Imagine, Inna said ─

the Torah in the streets, in the open! 

Project Kesher's torah return project

Seventy years ago, Torah was exiled from Eastern Europe.  At first, the Torahs went underground; Jews passed them from house to house and met in basements to read the Torah.  Then, faced with Siberia or death, they smuggled the scrolls out of the country.  The practice of Judaism sputtered out in the region.

With the renewal of Jewish life in the region, there has been a shortage of Torah Scrolls. In June 2004, Project Kesher brought 6 Torahs from the United States and put them in the hands of six of their leaders, who brought them home to their communities.  In most cases, there had been not a single Torah in those communities.  Project Kesher has since sent 19 Torah Scrolls to the region.  Wherever they have gone, Jews have come forward to study, to become bar/bat mitzvah, and to celebrate together.

Learn more about the Torahs in these communities

They have also served as a locus of Torah-centered activism.  Project Kesher women study the text, and then ask themselves how they can turn the teachings into action in their own communities. They have been inspired to create nationwide programs against domestic violence and human trafficking.  Forming coalitions with women of other nationalities in their towns, they are spearheading multinational initiatives for tolerance. They cannot imagine learning without deeds, so through them, Torah is transforming civil society.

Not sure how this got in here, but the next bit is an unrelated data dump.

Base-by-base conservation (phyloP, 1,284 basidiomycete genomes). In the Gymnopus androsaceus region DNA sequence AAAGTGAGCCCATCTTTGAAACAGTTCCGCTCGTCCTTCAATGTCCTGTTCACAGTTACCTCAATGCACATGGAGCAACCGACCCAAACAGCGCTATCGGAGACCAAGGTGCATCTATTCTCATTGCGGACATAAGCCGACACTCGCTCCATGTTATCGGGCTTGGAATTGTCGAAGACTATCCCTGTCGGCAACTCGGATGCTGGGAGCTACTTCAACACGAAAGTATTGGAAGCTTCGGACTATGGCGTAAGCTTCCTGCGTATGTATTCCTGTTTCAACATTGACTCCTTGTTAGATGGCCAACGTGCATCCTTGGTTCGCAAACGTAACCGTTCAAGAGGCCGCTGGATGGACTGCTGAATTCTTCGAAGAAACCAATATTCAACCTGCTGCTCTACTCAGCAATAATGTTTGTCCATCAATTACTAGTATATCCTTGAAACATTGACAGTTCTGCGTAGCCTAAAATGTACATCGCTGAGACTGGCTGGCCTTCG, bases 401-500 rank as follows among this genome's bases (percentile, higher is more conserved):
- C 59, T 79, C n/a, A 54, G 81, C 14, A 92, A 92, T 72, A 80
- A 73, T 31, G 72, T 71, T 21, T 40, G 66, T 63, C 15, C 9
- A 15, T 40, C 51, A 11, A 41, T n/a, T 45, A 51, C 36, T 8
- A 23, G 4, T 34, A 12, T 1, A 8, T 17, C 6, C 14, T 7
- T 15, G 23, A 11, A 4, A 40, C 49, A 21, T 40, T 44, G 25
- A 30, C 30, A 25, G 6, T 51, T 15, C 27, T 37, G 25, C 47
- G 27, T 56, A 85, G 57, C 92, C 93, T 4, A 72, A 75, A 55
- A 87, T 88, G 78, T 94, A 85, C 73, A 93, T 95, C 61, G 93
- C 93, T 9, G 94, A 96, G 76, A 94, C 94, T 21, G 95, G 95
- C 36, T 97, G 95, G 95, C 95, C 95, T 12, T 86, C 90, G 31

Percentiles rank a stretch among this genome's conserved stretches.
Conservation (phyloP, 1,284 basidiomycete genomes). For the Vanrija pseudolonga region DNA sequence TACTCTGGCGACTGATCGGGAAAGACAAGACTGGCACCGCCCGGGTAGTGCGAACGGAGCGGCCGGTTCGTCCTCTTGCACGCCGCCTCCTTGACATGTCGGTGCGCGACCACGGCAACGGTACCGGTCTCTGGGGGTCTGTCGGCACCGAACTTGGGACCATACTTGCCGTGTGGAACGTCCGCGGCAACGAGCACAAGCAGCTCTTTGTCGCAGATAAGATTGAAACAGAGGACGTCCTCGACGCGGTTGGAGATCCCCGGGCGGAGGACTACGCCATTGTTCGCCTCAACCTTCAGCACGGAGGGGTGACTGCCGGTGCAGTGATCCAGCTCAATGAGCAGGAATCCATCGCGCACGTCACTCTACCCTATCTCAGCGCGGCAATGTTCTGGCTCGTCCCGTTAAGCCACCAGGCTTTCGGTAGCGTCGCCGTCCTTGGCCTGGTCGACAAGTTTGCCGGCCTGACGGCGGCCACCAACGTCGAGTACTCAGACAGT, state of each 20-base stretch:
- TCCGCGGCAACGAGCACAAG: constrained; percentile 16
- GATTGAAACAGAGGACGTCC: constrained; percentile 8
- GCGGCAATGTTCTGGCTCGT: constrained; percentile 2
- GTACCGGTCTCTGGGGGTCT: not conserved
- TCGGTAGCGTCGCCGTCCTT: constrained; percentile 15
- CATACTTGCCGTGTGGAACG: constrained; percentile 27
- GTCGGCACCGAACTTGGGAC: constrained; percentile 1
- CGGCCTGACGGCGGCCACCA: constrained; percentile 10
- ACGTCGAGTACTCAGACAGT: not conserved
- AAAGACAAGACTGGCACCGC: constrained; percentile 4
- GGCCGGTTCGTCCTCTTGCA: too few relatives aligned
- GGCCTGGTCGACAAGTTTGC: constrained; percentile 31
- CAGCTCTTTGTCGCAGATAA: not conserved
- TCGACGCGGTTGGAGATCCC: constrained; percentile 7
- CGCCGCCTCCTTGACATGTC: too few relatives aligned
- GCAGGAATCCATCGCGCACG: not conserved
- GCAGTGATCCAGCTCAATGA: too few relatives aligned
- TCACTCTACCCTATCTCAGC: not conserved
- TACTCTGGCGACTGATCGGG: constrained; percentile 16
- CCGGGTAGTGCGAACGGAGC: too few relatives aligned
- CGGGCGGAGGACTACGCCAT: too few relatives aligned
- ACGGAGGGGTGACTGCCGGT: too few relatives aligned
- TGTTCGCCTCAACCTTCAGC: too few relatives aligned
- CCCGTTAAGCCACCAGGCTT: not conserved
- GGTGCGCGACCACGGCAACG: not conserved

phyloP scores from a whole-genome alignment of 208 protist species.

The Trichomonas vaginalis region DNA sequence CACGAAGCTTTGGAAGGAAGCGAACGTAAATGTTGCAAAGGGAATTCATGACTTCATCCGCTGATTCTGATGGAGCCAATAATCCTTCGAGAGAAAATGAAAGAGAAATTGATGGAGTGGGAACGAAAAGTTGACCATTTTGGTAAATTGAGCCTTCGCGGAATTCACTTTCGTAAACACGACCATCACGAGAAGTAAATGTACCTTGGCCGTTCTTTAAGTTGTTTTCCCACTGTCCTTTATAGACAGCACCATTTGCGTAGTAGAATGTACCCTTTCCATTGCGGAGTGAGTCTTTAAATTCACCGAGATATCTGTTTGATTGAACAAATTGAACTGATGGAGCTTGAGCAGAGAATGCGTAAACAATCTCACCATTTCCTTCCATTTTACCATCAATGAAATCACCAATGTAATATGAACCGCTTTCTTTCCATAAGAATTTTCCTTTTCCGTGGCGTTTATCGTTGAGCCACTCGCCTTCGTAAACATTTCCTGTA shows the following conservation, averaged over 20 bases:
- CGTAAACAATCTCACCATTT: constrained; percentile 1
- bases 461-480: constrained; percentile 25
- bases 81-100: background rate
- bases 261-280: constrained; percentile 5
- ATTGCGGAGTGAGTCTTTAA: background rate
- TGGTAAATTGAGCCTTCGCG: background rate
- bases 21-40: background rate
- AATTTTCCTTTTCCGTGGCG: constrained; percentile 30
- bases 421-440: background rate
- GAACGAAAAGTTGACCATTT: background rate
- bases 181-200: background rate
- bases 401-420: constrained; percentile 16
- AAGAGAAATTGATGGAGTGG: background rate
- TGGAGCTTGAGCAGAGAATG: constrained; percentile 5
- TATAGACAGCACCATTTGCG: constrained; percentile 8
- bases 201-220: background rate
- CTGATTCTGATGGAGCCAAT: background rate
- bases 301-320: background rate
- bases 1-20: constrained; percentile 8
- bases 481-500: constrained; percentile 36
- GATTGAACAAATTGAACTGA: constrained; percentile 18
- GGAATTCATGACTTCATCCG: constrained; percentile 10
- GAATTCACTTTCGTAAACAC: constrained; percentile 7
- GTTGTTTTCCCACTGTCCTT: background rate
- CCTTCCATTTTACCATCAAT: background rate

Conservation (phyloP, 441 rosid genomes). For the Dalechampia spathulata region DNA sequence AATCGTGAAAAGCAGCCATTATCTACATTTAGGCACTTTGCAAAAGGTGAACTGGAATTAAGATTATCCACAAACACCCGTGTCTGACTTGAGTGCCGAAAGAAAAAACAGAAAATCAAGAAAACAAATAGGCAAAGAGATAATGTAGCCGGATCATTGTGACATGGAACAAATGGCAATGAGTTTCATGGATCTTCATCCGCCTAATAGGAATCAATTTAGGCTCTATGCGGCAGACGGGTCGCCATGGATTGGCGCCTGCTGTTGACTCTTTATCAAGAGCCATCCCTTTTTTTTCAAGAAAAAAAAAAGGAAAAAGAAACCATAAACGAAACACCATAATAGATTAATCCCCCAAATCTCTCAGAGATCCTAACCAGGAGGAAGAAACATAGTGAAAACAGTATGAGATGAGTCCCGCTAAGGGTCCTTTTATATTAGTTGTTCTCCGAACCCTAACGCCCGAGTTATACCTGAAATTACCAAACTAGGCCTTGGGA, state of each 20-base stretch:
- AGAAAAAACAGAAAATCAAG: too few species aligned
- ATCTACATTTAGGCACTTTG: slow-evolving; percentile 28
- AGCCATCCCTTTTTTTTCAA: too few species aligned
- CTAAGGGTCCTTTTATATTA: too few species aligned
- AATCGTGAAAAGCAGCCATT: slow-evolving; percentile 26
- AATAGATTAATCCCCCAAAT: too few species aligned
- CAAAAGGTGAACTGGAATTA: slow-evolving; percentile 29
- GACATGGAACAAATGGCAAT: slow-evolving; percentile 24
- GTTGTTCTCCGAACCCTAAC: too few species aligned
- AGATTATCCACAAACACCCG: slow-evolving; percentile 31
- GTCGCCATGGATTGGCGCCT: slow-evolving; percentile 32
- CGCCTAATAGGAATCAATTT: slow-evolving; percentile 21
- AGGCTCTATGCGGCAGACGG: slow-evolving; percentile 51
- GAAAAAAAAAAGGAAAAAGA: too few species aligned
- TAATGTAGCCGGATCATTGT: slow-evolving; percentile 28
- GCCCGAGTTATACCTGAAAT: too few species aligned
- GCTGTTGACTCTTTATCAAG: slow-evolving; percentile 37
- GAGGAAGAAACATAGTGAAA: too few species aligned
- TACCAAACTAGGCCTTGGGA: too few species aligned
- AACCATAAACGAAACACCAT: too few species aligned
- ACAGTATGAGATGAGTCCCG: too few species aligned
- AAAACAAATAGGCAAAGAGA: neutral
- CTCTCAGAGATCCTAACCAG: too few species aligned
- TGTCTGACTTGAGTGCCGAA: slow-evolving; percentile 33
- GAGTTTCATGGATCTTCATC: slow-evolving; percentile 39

In 2004, Inna Montornaya brought one of the Torahs Scolls home to Volgograd (formerly Stalingrad).  It was late night when she got off the train with the Torah.  Three hundred people, young and old, were waiting outside to meet her.  Some of the oldest remembered back to when the Torahs had to be relinquished to the authorities.  The old people wept, now, to see a Torah again.

"Imagine,” Inna said, “the Torah in the streets, in the open!  People felt free.  When they could at last touch a Torah, having survived all this...   For me, this is the goal of my life accomplished."

 

One of the Torahs was donated by Sandra Brand, a Holocaust survivor whose whole family died in the camps. She rescued a Torah that had been written in Eastern Europe and had it repaired and dedicated it in memory of her parents, saying that she could think of no holier use for it than to be held by this community, not as a book but as a tree of life